Philosophy Lexicon of Arguments

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Property: what can be ascribed to an object in order to distinguish it from other objects. In philosophy, there is debate about whether properties exist or whether "bare particulars" exist. Expressions for properties are predicates. Not every predicate will refer to a property. See also quantification over properties, 2nd order logic, HOL, completeness.

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Annotation: The above characterizations of concepts are neither definitions nor exhausting presentations of problems related to them. Instead, they are intended to give a short introduction to the contributions below. – Lexicon of Arguments.

 
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III 12
Properties/Armstrong: are always non-local! (>Chisholm) - E.g. "living in Australia" is not a property - relational properties may not be local either! - III 14
Individuation/Individual/ED/Properties/Armstrong: It is likely that for every particular there is least one individuating conjunction of properties - E.g. "being one light-second away from proton A" - is no prop - but: E.g. "being one light-second away from a proton" would be correct. ((s) Distance).
III 83
Properties/Armstrong: strictly identical in all different instantiations (universals) - therefore not all arbitrary predicates - Pseudo-property: self-identity (not universal) - Identity lends no causal or nomic force.
III 114f
Properties/Armstrong: the state N(F,G) is also a 1st stage relation - if E.g. "to be a mass" isa property of properties, then "the property of 1 Kg to be a mass" will be a second order state (M(K) and this will, for reasons of symmetry, also be a 1st order property that is applied to 1st order particulars, just like this weight - VsRealism of Properties: risk of duplication, intermediate elements - Armstrong late: skeptically Vs "property of being a mass".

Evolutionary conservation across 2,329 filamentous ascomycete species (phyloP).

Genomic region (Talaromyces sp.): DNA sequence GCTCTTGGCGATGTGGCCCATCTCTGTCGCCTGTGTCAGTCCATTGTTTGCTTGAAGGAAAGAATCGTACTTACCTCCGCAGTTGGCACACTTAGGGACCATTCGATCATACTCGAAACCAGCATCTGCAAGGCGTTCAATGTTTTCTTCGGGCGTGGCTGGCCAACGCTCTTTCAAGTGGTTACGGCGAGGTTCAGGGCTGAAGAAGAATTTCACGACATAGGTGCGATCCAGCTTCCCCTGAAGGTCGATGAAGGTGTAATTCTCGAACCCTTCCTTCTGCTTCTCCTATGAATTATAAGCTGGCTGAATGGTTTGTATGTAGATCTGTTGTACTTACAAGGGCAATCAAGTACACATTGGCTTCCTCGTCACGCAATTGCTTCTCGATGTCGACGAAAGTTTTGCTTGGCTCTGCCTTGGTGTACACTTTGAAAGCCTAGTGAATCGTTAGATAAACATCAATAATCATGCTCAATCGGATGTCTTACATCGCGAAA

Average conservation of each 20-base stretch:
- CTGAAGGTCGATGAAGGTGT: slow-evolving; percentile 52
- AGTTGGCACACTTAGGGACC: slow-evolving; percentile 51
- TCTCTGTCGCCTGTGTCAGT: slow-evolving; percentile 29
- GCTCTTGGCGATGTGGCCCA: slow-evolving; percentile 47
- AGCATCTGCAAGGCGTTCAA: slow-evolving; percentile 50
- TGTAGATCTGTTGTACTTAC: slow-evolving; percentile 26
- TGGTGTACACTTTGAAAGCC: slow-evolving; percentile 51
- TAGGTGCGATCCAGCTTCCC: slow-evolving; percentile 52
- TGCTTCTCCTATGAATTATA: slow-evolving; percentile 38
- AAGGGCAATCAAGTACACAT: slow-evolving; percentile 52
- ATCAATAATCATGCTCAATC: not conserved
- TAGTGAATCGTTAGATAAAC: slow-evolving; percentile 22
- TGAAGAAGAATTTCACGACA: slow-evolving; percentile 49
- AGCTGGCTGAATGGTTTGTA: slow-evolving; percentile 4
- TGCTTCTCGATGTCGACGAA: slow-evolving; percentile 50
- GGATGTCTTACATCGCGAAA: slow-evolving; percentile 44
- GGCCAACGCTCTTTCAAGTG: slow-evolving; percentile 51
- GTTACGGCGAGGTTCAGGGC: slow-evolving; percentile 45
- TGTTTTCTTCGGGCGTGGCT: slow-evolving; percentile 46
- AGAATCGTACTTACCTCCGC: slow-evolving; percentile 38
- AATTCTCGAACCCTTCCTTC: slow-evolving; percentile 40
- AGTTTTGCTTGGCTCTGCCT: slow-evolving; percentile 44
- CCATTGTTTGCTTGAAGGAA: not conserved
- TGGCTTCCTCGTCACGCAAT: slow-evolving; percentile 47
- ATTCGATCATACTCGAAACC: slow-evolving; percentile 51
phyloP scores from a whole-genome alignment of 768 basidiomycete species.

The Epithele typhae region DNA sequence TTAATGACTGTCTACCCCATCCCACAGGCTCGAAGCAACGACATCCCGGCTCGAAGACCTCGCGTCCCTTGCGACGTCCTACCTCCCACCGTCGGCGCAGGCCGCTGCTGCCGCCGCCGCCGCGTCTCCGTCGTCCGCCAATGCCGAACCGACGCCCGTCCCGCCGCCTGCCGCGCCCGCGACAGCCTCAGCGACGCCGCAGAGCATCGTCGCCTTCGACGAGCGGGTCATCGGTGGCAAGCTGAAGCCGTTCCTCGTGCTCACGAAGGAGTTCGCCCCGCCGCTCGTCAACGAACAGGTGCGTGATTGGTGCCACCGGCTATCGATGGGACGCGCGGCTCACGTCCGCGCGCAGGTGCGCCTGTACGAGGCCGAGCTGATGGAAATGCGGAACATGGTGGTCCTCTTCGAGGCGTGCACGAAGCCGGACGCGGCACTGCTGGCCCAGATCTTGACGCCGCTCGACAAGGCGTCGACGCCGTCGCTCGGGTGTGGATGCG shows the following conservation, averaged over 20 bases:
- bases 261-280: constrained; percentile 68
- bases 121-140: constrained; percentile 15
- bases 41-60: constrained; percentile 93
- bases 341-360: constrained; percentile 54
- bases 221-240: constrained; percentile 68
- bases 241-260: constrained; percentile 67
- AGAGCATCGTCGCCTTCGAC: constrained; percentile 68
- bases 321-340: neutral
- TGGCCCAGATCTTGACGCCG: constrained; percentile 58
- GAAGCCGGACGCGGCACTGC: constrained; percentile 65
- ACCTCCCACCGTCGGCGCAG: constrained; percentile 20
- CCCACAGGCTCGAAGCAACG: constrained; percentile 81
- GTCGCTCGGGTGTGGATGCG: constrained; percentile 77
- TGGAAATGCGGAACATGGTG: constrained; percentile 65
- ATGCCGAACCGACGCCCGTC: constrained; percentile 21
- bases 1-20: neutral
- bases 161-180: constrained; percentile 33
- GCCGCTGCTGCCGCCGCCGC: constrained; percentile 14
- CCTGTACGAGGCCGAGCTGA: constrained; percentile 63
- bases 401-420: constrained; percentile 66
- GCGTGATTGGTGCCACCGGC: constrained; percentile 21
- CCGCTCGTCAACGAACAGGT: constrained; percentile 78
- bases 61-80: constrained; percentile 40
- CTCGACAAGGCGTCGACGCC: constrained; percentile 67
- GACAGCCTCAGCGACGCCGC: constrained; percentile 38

III 141
Properties/Armstrong: "property of being a property" not desirable - at least not a second order Humean regularity - but is used by Tooley when he assumes a universal law as second order law about laws.
III 145
Rather introduce new properties than new laws.
III ~ 163
Properties/Armstrong: if essential, then only in relation to a conceptual scheme.
II 5
Properties/Armstrong: categorically = non-dispositional - but many properties are actually dispositional, E.g. "hard" as well as "flexible" - but dispositional properties cannot be reduced to categorical properties.
II 96
Properties/Categorical/Dispositional/Armstrong: asymmetry between categorical/dispositional: dispositional properties require categorical properties in a way, in which categorical properties do not need dispositions - it is possible that in a possible world things have only categorical properties without dispositional side - according to Martin that would be a sluggish world, because there would be no causality -
II 102
MartinVsArmstrong: World does not have to be so "busy" that every disposition would be manifested - (> 77 II)
II 97
Properties/Nominalism/Martin/Place: are individuals! - Therefore no strict identity between different manifestations or occurrences of properties - instead: "exact similarity" - Causation: principle: "The same causes the same" - ArmstrongVs: that's just a cosmic regularity and thus as a whole a cosmic coincident! - ArmstrongVs: pro universals view: explains why the same property in the same circumstances produces the same effects (not just the same) - principle: "The identical causes the identical".
II 168
Composition Model/Martin: Thesis: assuming properties instead of parts - the complex properties and dispositions and relations of the whole are composed of the simpler properties and relations and dispositions of the parts.


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Explanation of symbols: Roman numerals indicate the source, arabic numerals indicate the page number. The corresponding books are indicated on the right hand side. ((s)…): Comment by the sender of the contribution.

AR II = Disp
D. M. Armstrong

In
Dispositions, Tim Crane, London New York 1996

AR III
D. Armstrong
What is a Law of Nature? Cambridge 1983


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Ed. Martin Schulz, access date 2017-10-22